Report : WSF

A carnival of rights

The recent World Social Forum 2004 was an occasion for strengthening alliances and exposing injustices

This report has been filed by N. Venugopalan ( of ICSF’s Documentation Centre

Held for the first time outside Latin America since its inception in 2001, the World Social Forum (WSF) met at the NESCO Grounds, Goregaon, Mumbai, India from 16 to 21 January 2004.

The meeting brought together many movements with localized perspectives in a forum that sought to strengthen issues of concern that cut across geographical and national boundaries. It was a space for strengthening alliances. The atmosphere at the venue was almost carnival-like, but also fiercely political.

WSF 2004 was marked by spontaneous marches against many social injustices by disadvantaged and marginalized groups: landless labourers, eunuchs demanding gender equality, occupied peoples, child labourers, migrant workers from Korea, Tibetan yak dancers, those affected by the Bhopal gas tragedy, people living with HIV/AIDS, free thinkers, feminists, sexual rights activists, sex workers, homosexual performance artists, and so on.

The sustainable tourism debate focused on the impact of tourism on marginalized communities and resources, and community involvement in decision-making mechanisms. The Pakistani Fisherfolk Forum (PFF) organized an event on South Asia fisherfolk and workers’ solidarity.

The Fishermen Movements’ Coordination of Tamil Nadu discussed issues related to fishing rights in international waters. Many fishermen leaders from Rameswaram participated in the discussion. The Tamil Nadu Meenavar Munnetra Sangam organized a discussion on effluents degrading the sea. Fishers’ livelihood options were discussed under the session on Development Induced Displacement: Perspectives and Strategies. The event was organized by the National Alliance of People’s Movements, India; the Brazilian Movement of Dam Affected People (MAB), Brazil; the Anti-Privatization Forum, South Africa; Focus on the Global South, the Philippine; and a number of other organizations. One of the speakers, Harekrishna Debnath, Chairperson of the National Fishworkers Forum, India, highlighted the fact that during the last two decades, tourism in countries such as Malaysia, Indonesia, Thailand and India has displaced thousands and thousands of fishermen from their lands, which have been given to big industry. Others who spoke during the discussion also pointed out that this type of development constitutes a major threat to numerous communities throughout the world.

The message was clear: there is a need to prioritize the development needs of marginalized communities against the background of liberalization, water privatization and dumping of genetically modified seeds by multinational companies. Many questioned the liberalization methodology.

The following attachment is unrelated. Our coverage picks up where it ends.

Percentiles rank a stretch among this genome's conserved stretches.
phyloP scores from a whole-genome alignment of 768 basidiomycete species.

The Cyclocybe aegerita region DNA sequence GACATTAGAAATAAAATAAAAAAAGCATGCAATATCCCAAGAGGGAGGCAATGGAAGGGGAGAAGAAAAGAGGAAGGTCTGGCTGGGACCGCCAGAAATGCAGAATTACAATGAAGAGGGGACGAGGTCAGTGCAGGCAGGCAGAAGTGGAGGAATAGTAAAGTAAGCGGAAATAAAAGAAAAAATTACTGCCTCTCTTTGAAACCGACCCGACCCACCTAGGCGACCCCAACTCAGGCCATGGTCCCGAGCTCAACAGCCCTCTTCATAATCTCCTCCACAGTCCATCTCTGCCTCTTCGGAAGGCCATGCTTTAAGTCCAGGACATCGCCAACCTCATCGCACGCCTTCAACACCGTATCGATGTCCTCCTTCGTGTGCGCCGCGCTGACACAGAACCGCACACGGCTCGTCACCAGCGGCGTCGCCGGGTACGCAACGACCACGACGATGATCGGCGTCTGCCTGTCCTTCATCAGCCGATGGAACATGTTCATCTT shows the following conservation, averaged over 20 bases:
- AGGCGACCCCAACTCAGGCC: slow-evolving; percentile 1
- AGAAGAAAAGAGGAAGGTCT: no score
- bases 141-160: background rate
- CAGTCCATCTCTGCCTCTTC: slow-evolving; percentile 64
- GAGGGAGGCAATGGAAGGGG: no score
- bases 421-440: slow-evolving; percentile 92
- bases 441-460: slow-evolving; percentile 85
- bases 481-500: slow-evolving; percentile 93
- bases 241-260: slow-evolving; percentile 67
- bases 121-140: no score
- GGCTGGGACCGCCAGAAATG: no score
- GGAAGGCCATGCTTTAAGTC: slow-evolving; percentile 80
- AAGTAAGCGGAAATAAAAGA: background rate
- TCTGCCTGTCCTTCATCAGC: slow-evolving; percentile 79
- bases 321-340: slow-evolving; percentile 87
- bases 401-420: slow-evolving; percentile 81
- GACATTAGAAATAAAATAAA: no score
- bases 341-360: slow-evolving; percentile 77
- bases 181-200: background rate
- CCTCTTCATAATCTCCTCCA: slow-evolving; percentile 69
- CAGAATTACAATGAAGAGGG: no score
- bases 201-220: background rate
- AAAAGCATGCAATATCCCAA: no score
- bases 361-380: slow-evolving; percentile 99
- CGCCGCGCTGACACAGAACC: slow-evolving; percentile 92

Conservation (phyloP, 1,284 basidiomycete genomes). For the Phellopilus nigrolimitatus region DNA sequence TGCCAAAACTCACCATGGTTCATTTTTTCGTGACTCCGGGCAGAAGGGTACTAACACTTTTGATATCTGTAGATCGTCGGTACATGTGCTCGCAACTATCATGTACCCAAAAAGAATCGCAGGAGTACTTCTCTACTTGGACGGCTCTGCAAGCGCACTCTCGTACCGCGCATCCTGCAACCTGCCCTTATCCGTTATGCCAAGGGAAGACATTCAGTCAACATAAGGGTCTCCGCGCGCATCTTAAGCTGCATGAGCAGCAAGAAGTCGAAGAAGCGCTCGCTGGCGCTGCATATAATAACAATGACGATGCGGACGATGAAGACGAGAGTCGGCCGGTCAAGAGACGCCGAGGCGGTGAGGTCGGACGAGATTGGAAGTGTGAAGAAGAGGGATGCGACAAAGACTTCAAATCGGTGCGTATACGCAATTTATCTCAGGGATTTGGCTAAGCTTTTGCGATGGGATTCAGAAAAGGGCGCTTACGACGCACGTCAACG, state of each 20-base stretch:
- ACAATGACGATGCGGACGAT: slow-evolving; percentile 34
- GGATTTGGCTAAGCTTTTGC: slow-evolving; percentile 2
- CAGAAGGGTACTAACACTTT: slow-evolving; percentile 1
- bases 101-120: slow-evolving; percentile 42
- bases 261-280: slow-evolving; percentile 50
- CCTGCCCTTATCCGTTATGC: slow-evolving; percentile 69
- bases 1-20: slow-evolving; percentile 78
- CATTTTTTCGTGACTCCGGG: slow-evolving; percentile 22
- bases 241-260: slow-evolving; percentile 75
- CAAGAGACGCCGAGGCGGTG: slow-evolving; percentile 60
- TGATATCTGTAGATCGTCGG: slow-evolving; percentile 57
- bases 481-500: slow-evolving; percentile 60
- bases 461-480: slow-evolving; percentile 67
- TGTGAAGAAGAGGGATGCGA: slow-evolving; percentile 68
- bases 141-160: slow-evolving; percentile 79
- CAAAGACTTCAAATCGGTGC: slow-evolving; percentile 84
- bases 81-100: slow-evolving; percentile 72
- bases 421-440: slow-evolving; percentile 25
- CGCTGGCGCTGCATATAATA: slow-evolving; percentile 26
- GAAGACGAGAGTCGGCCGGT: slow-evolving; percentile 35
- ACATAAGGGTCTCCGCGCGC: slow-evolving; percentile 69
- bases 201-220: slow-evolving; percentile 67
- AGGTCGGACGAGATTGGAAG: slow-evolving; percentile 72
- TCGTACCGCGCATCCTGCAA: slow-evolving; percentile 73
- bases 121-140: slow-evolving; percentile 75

Powerful governments

The Bolivian indigenous people’s leader Evo Morales talked about the need to protect the rights of local communities. Economist Joseph Stiglitz urged people to protest wrongs and celebrate opportunities. Participating in a discussion, Mary Robinson, former Irish President and UN Commissioner for Human Rights, pointed out that the world’s most powerful governments were also the world’s biggest arms suppliers. Iranian peace activist and Nobel Prize winner Shirin Ebadi said that the reform process needed to be continuously recharged with new orientations. She said that this was the lesson learnt from the Iranian Revolution.

Underlying the plurality, however, was a shared vision embodied by the WSF slogan “Another world is possible. Despite the broad agreements of the delegates on many issues, an alternative forum was set up opposite the WSF venue by leftwing groups. The “Mumbai Resistance 2004″, as it was called, opposed the WSF and argued that non-governmental organizations (NGOs) have grown most in those States where the government has rapidly withdrawn from education and health services.

A film produced by the International Collective in Support of Fishworkers (ICSF), Under the Sun: the Transient Fisherfolk of Jambudwip, directed by Rita Banerji was screened in the session “Other Worlds are Breathing: WSF Film Festival 2004. Rita Banerji participated in the panel discussion that followed. Some of the other important films shown in the festival were Choropampa, El Precio del Oro (Choropampa, The Price of Gold) from Peru by Ernesto Cabellos and Stephanie Boyd, about how a quiet Peruvian village turned into a hotbed of civil resistance when 151 kilograms of liquid mercury spilled along the main road passing through Choropampa and two other villages. Despite claims by the mining company that the situation was resolved, this documentary reveals a starkly different realitythe health of the villagers is worsening and medical treatment is not available.

The film Words on Water by Sanjay Kak of India contrasted urban excess in the form of refrigerators, televisions, microwaves and water parks with images of impoverished rural people pumping groundwater from a dried river bank. Kak used several pictorial contrasts to illustrate how those who have been displaced have had their rights violated without any regard.

Inheritance: A Fisherman’s Story by Peter Hegedus, an Australian/Hungarian co-production, portrayed how the Hungarian river Tisza was flooded with tons of cyanide from an Australian-Romanian gold mine in 2000. Fishermen like Balazs Meszaros struggled to survive. In an effort to save his people and their way of life, Balazs travelled to Australia to confront the mining company responsible for destroying his livelihood. An Evergreen Island by Amanda King and Fabio Cavadini from Australia was also shown.